February 28, 2000
Two UCSC faculty awarded UC Presidential Chairs
By Tim Stephens and Barbara
"I am already looking forward to following the work these two outstanding scholars will conduct as Presidential Chairs," Greenwood said. "Both professors crafted exceptional proposals that will support research by faculty and graduate students across disciplinary boundaries. Their projects have the potential to generate activity that will have an impact well beyond the borders of the campus and long after the chair appointments end."
The Santa Cruz campus has appointed three Presidential Chairs in the past: Professor Hayden White, Historical Studies (1983-88), Professor Richard Wasserstrom, Moral Philosophy (1988-91), and Professor Angela Davis, African American and Feminist Studies (1995-97).
The president of the University of California supports Presidential Chairs on each of the nine UC campuses through an endowment established in 1981 by the UC Regents. The positions are offered to distinguished members of the university's faculty and are intended to encourage new or interdisciplinary program development or to enhance quality in existing academic programs.
Haussler received the award in recognition of his outstanding scholarship and continuing efforts to develop a graduate program in bioinformatics at UCSC. Bioinformatics is a new discipline that has emerged at the intersection of computer science and biotechnology, bringing the power of advanced computational techniques to bear on complex problems in molecular biology. Haussler, who directs UCSC's Center for Biomolecular Science and Engineering, heads a prominent research group in bioinformatics and is working to establish graduate and undergraduate degree programs in this field.
He plans to use the resources that accompany the Presidential Chair to fund three fellowships for graduate students in bioinformatics. "Santa Cruz has an excellent opportunity to develop a unique program with a focus on the information technology and engineering technology that advance the field of biomolecular engineering," he said.
Haussler joined the UCSC faculty in 1986 after several years on the faculty of the University of Denver. He received his B.A. in mathematics from Connecticut College, M.S. in applied mathematics from California Polytechnic State University at San Luis Obispo, and Ph.D. in computer science from the University of Colorado at Boulder.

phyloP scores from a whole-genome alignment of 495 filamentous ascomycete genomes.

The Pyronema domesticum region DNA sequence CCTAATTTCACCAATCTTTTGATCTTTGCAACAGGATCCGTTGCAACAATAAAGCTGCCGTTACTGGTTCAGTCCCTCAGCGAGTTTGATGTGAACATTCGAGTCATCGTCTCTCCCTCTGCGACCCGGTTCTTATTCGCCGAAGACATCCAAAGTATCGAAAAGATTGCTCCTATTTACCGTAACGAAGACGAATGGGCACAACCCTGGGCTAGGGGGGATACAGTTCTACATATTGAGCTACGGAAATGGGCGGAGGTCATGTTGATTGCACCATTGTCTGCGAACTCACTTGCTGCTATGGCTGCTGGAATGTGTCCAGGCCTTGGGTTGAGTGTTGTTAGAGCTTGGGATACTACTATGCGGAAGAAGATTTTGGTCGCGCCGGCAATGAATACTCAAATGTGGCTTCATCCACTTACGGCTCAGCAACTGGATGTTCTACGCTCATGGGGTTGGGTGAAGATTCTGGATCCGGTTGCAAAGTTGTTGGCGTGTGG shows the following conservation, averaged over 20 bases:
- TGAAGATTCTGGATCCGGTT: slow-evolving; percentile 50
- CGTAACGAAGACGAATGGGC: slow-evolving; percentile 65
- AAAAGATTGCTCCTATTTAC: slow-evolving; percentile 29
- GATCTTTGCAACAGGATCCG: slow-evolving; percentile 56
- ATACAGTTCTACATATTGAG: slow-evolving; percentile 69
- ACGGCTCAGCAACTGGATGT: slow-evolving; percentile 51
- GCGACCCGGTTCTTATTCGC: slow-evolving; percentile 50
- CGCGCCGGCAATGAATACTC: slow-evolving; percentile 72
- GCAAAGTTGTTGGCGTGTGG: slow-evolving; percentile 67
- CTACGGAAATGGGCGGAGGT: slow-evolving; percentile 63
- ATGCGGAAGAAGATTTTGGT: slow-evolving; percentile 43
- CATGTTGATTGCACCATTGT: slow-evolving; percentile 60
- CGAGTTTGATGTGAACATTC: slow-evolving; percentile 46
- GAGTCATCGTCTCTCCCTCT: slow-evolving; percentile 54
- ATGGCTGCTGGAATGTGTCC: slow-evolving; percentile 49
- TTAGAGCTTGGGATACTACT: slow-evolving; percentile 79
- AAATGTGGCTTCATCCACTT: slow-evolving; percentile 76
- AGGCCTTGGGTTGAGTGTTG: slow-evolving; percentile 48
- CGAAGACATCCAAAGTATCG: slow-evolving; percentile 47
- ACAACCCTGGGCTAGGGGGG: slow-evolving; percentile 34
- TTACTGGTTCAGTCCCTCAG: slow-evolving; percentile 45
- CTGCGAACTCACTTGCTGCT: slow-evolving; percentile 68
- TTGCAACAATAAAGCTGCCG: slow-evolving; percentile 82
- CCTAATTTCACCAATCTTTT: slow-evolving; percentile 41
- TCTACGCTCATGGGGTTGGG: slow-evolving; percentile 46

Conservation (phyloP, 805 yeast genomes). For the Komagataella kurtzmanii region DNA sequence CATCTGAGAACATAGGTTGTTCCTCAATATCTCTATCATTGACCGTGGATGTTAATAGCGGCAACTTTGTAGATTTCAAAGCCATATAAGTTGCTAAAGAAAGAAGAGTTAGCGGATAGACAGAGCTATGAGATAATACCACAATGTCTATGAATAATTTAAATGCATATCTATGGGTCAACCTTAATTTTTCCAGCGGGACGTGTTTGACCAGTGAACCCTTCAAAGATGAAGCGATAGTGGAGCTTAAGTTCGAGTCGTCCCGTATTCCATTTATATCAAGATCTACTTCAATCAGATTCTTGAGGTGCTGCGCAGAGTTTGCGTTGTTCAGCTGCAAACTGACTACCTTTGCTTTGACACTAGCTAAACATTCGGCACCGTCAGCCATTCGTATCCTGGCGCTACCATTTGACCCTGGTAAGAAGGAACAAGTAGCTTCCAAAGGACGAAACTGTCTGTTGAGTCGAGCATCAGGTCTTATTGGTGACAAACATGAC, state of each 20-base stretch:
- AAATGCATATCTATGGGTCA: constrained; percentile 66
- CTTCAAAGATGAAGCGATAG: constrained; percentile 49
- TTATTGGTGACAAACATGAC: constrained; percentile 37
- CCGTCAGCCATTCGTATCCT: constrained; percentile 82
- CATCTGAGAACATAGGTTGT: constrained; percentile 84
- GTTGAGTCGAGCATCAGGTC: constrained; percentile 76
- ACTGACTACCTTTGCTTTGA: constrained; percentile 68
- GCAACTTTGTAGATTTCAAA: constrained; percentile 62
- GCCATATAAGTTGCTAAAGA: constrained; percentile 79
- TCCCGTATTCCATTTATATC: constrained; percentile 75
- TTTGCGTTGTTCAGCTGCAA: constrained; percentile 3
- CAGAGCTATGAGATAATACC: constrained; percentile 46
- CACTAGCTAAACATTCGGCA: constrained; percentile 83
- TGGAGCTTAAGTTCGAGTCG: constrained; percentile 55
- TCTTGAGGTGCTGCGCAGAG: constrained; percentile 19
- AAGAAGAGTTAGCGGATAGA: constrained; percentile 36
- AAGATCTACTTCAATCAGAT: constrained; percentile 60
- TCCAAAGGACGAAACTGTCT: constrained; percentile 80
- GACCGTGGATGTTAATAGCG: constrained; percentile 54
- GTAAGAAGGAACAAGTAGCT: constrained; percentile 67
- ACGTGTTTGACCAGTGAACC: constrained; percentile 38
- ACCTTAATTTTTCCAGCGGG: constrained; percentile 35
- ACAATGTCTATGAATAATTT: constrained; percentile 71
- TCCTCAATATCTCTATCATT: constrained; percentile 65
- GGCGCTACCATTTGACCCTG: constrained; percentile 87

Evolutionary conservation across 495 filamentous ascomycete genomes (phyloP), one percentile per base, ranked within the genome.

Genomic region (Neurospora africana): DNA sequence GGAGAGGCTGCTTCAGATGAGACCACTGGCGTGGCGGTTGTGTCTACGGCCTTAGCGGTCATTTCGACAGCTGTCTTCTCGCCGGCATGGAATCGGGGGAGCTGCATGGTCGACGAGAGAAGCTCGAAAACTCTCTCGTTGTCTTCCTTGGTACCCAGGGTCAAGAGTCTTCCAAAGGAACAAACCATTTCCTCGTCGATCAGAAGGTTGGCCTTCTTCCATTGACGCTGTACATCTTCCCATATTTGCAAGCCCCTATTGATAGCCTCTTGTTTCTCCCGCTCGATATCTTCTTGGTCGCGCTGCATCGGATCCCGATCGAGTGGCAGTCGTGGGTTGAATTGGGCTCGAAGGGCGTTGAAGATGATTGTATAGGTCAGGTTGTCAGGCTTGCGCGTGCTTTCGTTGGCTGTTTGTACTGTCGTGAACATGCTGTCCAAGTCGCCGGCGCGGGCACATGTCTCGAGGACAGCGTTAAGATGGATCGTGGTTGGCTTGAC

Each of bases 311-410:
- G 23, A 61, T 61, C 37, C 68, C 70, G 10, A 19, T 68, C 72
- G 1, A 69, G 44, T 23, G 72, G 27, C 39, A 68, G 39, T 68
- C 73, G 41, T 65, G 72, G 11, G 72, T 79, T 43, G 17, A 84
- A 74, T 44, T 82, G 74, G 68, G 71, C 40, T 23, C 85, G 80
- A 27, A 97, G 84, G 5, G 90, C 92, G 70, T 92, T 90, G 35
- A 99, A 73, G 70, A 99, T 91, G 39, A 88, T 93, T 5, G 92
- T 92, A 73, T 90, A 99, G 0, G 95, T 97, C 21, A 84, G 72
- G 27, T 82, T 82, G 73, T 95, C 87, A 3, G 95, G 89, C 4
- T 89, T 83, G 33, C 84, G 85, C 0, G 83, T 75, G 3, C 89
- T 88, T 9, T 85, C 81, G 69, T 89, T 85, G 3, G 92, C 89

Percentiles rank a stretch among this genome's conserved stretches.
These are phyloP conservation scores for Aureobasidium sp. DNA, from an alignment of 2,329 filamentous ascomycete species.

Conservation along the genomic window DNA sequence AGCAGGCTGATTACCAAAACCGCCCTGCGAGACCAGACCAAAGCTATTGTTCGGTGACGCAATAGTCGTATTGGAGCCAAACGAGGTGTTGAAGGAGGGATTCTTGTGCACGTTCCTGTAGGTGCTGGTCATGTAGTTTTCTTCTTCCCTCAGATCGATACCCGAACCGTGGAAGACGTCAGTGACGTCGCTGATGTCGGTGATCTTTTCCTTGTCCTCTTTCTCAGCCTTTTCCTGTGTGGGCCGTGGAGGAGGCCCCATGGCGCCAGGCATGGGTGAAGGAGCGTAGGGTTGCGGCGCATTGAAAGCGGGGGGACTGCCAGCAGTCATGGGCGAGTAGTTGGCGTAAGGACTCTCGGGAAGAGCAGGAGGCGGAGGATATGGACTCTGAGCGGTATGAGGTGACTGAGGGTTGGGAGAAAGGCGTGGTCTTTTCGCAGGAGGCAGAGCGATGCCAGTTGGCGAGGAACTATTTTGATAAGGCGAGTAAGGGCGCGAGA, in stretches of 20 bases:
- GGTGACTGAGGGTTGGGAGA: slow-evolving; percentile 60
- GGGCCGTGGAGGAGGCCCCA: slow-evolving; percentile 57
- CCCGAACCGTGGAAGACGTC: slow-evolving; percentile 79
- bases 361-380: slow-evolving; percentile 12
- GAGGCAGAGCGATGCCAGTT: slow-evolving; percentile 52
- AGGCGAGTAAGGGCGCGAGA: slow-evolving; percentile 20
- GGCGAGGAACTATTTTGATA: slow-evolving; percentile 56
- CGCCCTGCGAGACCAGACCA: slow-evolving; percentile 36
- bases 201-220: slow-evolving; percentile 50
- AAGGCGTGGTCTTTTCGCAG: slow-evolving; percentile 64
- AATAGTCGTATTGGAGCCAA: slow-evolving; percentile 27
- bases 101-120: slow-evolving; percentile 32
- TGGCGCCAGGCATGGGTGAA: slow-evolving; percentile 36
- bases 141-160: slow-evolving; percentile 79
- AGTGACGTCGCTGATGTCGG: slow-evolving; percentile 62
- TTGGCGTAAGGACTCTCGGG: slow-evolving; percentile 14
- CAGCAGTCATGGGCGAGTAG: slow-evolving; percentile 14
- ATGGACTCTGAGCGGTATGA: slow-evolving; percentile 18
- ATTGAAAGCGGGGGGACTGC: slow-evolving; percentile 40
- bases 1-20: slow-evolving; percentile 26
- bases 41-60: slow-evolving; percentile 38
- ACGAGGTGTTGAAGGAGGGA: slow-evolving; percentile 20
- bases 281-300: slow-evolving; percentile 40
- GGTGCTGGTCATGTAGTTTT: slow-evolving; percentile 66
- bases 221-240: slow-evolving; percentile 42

Haussler has published papers in 30 different journals in computer science, mathematics, statistics, physics, and molecular biology, and his work has been cited more than 2000 times in journal articles and papers from scientific conferences. He was one of the founders of the field of computational learning theory, which now has three annual conferences in the U.S., Europe, and Japan, and he is a fellow of the American Association of Artificial Intelligence. In the early 1980s, he worked on computer analysis of the first viral and bacterial genome sequences with colleagues at the University of Colorado. He is known for introducing to the field of bioinformatics a now widely used technique called hidden Markov modeling.
Hoy, who came to UCSC in 1981, has a long-standing history of initiating interdisciplinary approaches to critical thinking. In addition to more than 50 essays, he has authored and edited several books, among them, Critical Theory (with Thomas McCarthy), Foucault: A Critical Reader, and The Critical Circle (on literary theory and philosophical hermeneutics). A 1998 recipient of UCSC's Excellence in Teaching Award, Hoy has directed five National Endowment for the Humanities (NEH) Summer Institutes at UCSC and has received well over $1 million in grants to train college professors to become better teachers.
Hoy's project will support three research clusters--one for each year of the duration of his appointment. Titled, "Critical Theory," "Consciousness, Meaning, and Embodied Agency," and "The Philosophy and History of Science, Mathematics, and Technology," the clusters will be structured as multidisciplinary collaborative groups made up of faculty and graduate students. The clusters will, as Hoy says, "close gaps that are both geographical and disciplinary."
Hoy notes, "The research clusters will also lead to interdisciplinary publications that will try to break down the barriers between entrenched ways of thinking. These research clusters will improve teaching by finding ways to challenge the current practice of making graduate students into narrow specialists at a time when we really need broader horizons and different ways of thinking."
Hoy has already secured tentative commitments to the project from faculty in such varied disciplines as anthropology, art history, biology, engineering, linguistics, literature, mathematics, philosophy, physics, and psychology. Participants will focus on the designated research topic, meeting weekly as a group and one-on-one with Hoy. Funding from the chair will support stipends for graduate students as well as academic release time to enable participants to focus fully on this collaborative research.
In addition to supporting research and publication on these topics, the three clusters will spawn other projects. For instance, Hoy plans to use the imminent publication of his book, Critical Resistance, as a vehicle that would provide the framework for another book of related essays, edited by Hoy and written by cluster participants, including graduate students. And, Hoy adds, "The themes of this research cluster could also be the basis for a proposal to the NEH for another Summer Institute."
Similar outcomes will follow in the second year as he completes his book entitled, "A History of Consciousness." "My principal goal," Hoy says "is to increase the visibility of UCSC as a source of creative multidisciplinary research and as a place that fosters bold ideas."